Darcy Frey

From Wikipedia, the free encyclopedia
Jump to: navigation, search
Darcy Frey
Born United States
Occupation Writer

Darcy Frey is an American writer from New York. Best known for his 1994 book The Last Shot: City Streets, Basketball Dreams, Frey has published articles in New England Monthly, Rolling Stone, Harper's, and The New York Times Magazine. He was a contributing editor at Harper's and The New York Times Magazine and the winner of a National Magazine Award and the Livingston Award. Both awards were for "The Last Shot," a 1993 article published in Harper's that Frey developed into his first book. The article was included in The Best American Essays 1994. Frey graduated from Oberlin College in 1983.

Frey refers to his writing as "narrative non-fiction". Meticulous research and crisp prose[citation needed] bolster the cornerstone of his work: his eye for intriguing, sometimes obscure, subjects[citation needed]. For example, he observed Long Island air traffic controllers for five months to write "Something's Got to Give", a piece published in The New York Times Magazine.[1] The article inspired the film Pushing Tin. Frey has also written about environmental topics, such as global warming. He profiled George Divoky, a research scientist in the Arctic, for "George Divoky's Planet," which appeared in The New York Times Magazine in 2002. The article inspired the National Theatre of Great Britain's production of "Greenland" and was included in "The Best American Science Writing 2002."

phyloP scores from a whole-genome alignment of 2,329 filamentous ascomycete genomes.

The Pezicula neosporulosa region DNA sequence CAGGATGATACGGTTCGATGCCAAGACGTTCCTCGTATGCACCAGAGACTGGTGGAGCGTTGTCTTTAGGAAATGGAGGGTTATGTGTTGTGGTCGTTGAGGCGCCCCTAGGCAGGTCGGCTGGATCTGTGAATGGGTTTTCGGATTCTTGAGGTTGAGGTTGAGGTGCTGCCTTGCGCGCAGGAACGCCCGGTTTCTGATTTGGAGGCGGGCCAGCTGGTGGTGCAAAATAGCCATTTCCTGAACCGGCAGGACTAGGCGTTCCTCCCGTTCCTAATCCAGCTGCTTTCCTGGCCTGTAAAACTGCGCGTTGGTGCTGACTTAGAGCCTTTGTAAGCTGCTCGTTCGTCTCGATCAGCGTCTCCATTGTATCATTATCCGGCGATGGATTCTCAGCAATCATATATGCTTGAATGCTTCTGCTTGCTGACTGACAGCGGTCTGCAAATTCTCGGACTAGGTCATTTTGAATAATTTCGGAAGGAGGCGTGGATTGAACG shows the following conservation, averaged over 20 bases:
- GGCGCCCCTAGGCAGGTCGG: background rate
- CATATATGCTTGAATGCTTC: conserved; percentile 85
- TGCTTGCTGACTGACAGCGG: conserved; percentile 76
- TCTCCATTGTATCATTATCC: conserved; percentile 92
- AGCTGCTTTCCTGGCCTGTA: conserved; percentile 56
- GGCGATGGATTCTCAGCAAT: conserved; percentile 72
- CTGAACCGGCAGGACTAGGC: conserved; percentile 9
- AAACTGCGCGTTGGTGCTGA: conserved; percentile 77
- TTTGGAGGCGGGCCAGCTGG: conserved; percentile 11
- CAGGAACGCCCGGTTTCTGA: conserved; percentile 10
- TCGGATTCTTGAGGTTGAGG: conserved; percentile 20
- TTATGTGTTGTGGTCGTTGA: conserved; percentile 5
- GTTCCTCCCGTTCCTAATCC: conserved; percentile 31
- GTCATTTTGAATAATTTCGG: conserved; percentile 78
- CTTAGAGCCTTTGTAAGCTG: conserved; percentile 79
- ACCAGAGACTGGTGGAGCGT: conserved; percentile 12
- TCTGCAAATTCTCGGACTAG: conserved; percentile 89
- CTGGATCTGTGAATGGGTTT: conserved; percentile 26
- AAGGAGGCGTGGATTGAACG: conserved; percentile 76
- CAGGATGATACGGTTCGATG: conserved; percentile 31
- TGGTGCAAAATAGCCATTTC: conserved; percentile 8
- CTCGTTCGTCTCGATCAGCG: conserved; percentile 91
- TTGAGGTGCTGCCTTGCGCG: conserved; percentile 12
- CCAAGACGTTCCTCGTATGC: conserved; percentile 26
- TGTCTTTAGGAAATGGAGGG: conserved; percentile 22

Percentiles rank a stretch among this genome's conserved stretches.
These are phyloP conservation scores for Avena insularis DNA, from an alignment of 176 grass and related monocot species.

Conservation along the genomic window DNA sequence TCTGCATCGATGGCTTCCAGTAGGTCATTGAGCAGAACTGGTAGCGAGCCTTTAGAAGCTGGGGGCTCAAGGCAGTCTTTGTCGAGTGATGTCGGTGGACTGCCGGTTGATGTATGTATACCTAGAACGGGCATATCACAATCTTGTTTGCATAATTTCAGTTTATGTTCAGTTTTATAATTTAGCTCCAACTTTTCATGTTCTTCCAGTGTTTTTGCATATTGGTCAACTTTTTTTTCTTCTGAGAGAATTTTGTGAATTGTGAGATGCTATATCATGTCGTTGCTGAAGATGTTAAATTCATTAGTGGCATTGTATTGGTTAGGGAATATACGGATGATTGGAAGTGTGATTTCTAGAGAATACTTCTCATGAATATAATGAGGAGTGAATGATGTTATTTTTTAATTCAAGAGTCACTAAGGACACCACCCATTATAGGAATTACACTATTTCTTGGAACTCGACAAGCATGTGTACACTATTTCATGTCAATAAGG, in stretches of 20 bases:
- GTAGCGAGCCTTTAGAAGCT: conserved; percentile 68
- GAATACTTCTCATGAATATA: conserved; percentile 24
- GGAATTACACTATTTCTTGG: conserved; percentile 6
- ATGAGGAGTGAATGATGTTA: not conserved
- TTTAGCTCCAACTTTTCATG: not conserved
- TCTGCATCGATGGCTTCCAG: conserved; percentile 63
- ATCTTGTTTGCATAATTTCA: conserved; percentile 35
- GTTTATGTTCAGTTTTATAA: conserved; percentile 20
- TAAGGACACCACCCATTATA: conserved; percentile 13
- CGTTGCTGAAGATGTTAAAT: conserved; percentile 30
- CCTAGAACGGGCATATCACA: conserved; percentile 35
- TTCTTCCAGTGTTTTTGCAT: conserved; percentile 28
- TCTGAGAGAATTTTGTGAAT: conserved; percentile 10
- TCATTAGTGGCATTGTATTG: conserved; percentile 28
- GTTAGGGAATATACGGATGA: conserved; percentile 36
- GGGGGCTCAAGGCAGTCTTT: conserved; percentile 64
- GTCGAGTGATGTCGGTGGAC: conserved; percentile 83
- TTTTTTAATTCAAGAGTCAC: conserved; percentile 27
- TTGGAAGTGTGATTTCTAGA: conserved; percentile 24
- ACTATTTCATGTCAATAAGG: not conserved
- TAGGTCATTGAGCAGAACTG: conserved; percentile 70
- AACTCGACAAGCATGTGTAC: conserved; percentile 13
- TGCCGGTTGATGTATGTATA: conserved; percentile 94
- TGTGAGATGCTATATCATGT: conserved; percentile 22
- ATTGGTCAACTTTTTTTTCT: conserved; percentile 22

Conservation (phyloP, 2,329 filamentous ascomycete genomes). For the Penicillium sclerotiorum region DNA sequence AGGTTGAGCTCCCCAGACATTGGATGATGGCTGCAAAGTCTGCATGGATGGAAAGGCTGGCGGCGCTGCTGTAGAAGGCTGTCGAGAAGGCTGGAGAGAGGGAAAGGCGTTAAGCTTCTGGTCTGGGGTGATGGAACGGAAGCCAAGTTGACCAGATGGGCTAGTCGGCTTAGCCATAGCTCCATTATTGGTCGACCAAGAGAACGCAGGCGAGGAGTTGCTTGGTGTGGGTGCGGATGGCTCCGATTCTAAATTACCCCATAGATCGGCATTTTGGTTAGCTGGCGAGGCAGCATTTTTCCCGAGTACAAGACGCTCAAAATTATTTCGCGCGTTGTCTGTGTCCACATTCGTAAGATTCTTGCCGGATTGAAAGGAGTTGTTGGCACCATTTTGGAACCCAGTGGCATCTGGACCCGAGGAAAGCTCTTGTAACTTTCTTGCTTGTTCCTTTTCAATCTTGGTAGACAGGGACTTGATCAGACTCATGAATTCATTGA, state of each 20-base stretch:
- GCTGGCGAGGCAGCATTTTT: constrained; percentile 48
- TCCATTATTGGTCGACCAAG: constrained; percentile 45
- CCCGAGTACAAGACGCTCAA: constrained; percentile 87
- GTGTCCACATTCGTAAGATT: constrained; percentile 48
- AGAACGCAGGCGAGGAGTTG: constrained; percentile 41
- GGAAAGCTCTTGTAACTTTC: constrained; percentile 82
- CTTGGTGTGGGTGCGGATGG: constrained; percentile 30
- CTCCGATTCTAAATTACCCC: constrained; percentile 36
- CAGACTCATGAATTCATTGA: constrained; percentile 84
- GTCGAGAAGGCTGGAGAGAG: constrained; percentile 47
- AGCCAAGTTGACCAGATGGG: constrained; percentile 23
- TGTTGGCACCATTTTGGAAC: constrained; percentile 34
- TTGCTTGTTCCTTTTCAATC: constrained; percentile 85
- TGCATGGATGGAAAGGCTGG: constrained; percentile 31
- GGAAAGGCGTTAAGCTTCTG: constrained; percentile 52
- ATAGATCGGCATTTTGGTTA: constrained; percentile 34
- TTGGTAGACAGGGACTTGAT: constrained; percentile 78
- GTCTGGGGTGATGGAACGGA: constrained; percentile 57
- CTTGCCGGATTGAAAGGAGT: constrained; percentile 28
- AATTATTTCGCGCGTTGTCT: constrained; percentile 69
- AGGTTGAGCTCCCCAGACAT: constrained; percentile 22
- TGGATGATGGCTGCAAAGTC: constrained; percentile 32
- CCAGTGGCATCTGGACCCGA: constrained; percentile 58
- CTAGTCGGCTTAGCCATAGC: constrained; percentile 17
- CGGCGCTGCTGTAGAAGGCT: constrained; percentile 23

Frey has taught literary nonfiction writing at the University of Chicago, Columbia University's Graduate Writing Program and Harvard University.

The Last Shot[edit]

His most popular work, The Last Shot, is about basketball and the game's effect on urban youth. Beginning in the summer of 1991, Frey spent nine months with members of the Abraham Lincoln High School basketball team. The school, located in Coney Island, is well known for its basketball program. One of the players Frey followed, Stephon Marbury, has been an NBA All-Star and was a player for the New York Knicks and the Boston Celtics before playing in China.

Others weren't so lucky. One player, Darryl Flicking (whose name is changed to "Russell Thomas" in the book), lost his scholarship to Temple University because he couldn't surpass the 700 SAT score required to be NCAA eligible. He became homeless and an Amtrak train hit and killed him in 1999. Another player, Tchaka Shipp, works manual labor for $8.50 an hour, according to "Betrayed by the Game", a follow-up published in The New York Times Magazine in 2004.

The Last Shot reveals the demeaning aspects of urban athletics — children are tempted by the multi-millionaire lifestyle of NBA stars and become convinced of their heroic prowess, usually at the expense of their education; most don't end up with a basketball career. It also documents the harsh effects of Proposition 48, the rule that requires at least a 700 on the SAT for NCAA eligibility.


References[edit]

External links[edit]